Tuesday, October 30, 2007

A Mantling of the Blood

Recently, while on a farm in New Jersey, I opened a door to what I thought was the bathroom of the office-building. Expecting a toilet, my eyes were instead assaulted by a pair of dead deer hanging from hooks above two small pools of blood. My brain seemed to recognize a corpse first, and a deer second. In the first flash of unconscious thought after I opened the door, I felt what we are supposed to think that doomed character in a horror flick feels when he first stumbles upon the serial killer’s bloody work. The conscious part of my brain almost immediately arranged the scene into something coherent—hunter’s game hung in preparation to be processed—but a vague feeling of alarm lingered. I was on the farm for a photo shoot, and the people on the shoot were using the office building for their equipment. The farm’s owners hadn’t thought to tell us what the back of the building was used for.

It’s hard to say how natural my reaction was—whether there’s something in our brain that’s triggered when we see a slain body, or whether the surprised horror I felt was conditioned by things like the formulas of hack-‘em-up movies. But even those formulas might suggest we have an innate reaction to the sight of a murder victim, if the shock of the scene truly depends on it. Last weekend I saw The Assassination of Jesse James, which is not a horror movie, but a visually poetic elegy for a hunted man, containing a fair amount of realistic violence. In it, the narrator informs us that James’ preserved body drew thousands of paying visitors, and photographs of it sold millions of copies. Whether or not this account is true, it suggests that precisely this thrill--of glimpsing in a corpse the possibility of one’s own end--drew the crowds, as much as James’ fame while alive.
I can imagine that other times and cultures might have been more comfortable around a corpse. In Inca cosmology, for instance, there is no "moment of death"--death is a gradual transformation from a fresh, pliable state, to a dried-up, immutable one. The Incas' view of a corpse must have been radically different than our modern, Western view. In his diaries of the 1660s, Samuel Pepys reports deaths and burials with dizzying frequency, suggesting those occurrences were more habitual in his time. The death of an uncle (whose body is kept at first in the house and then in the yard before the funeral); a woman who sails across the channel with her husband’s cadaver; the abrupt passing of the Duke of York’s son: none warrant more than a brisk report in Pepys’ account. Only the body of a man murdered by his brother in a scuffle near his house rouses an emotional statement in the diary. Pepys writes: “after dinner [I] went in the church, and there saw his corpse with the wound in his left breast.” He calls it “a sad spectacle, and a broad wound, which makes my hand now shake to write of it.” The slain body elicits a response that those of the naturally dead do not—yet I can’t tell if it’s the wound's appearance, or the circumstances of the death that unsteadies Pepys’ typically even, journalistic hand.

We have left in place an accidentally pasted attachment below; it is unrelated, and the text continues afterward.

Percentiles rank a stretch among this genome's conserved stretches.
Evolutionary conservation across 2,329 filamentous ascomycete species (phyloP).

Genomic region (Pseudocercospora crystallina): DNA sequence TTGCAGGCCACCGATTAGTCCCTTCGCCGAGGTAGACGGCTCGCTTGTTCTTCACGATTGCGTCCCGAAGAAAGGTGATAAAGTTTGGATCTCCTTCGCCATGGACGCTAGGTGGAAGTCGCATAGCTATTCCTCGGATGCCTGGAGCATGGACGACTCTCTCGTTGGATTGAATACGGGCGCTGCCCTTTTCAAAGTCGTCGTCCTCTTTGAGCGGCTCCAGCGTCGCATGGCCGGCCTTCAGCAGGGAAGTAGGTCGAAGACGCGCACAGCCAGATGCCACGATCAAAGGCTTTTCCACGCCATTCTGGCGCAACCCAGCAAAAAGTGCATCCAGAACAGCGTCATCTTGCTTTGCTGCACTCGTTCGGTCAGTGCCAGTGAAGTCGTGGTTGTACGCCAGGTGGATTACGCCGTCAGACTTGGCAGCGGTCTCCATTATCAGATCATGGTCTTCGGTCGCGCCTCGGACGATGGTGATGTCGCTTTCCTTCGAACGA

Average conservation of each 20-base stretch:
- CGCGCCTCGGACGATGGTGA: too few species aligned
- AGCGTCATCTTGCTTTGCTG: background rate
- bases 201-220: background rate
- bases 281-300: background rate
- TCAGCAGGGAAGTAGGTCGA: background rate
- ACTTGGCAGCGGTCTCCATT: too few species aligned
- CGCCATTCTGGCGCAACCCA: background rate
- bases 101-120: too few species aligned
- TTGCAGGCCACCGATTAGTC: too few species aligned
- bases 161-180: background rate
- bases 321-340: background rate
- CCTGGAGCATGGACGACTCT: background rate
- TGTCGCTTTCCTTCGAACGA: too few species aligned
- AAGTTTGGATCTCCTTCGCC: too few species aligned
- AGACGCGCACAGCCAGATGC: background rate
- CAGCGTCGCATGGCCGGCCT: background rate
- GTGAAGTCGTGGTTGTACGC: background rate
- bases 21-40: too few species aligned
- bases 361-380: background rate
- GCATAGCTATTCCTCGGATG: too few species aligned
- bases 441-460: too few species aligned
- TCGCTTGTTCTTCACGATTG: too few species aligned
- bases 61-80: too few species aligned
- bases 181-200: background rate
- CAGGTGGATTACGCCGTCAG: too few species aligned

Later on the day of the shoot, I passed the same door again, to find one of the farm's owners pushing the hanging carcasses on their hooks into a storage freezer. Hunters drop off their kills, the farm processes them, and the hunters come to pick up the product, she explained. She showed me inside the freezer, where bagged trophy heads sat on a shelf, each bag with the name of the hunter it awaited. She asked if I hunted. To her busy eye, the dead deer were just another farm chore. But as the shoot dragged on in the first autumn dusk of the year, and an ancient basset hound drooped back and forth across the yard, the farm felt disconcertingly emptied (the abandoned buildings near the road, at that moment used for the shoot, had been occupied by cattle until recently), and something of my earlier disturbance lingered.
A painting I saw a few weeks ago at the Met by Jan Weenix, called The Falconer's Bag, takes the trophy as its subject. It depicts a hunter's prize, but is itself a sort of trophy piece--a masterly composition, whose effect is heightened by the fact that its true-to-death rendering of slain birds in front of a classical backdrop could not have been executed from an actual scene. The hunt and its trappings were popular subjects in 17th century Dutch art, commissioned both by the aristocracy, who could participate in the pastime, and the aspiring bourgeoisie, who couldn't. In these "game-pieces," the representation of the slain body becomes an assertion of a successful life. But Weenix's painting retains a sense of twilight, decadence, and loss--as if the birds would not be eaten, but left to rot among the statuary of a baroque garden.
While I waited for the shoot to finish, I read a book of poems by W.B. Yeats I had with me. As if on purpose, I came across the tiny, two-sentence "Death of the Hare." In it, the narrator links a lover's glance with the moment of the kill; later, beside the slain hare, he recognizes in both (as he experiences again) the blow felt at the sight of "wildness lost."

1 comment:

William said...

There's a photograph on my grandparent's piano of all our cousins gathered around a deer my father had shot, some years ago. What you can't see is that the other side of the deer, facing away from the camera, was totally gutted, this gaping mass of dripping sinew and buzzing flies we were all sort of half-smiling at, half-inching away from. It has just come to my attention that you keep a blog. I like it, especially the Sebald-like touches. Keep it up.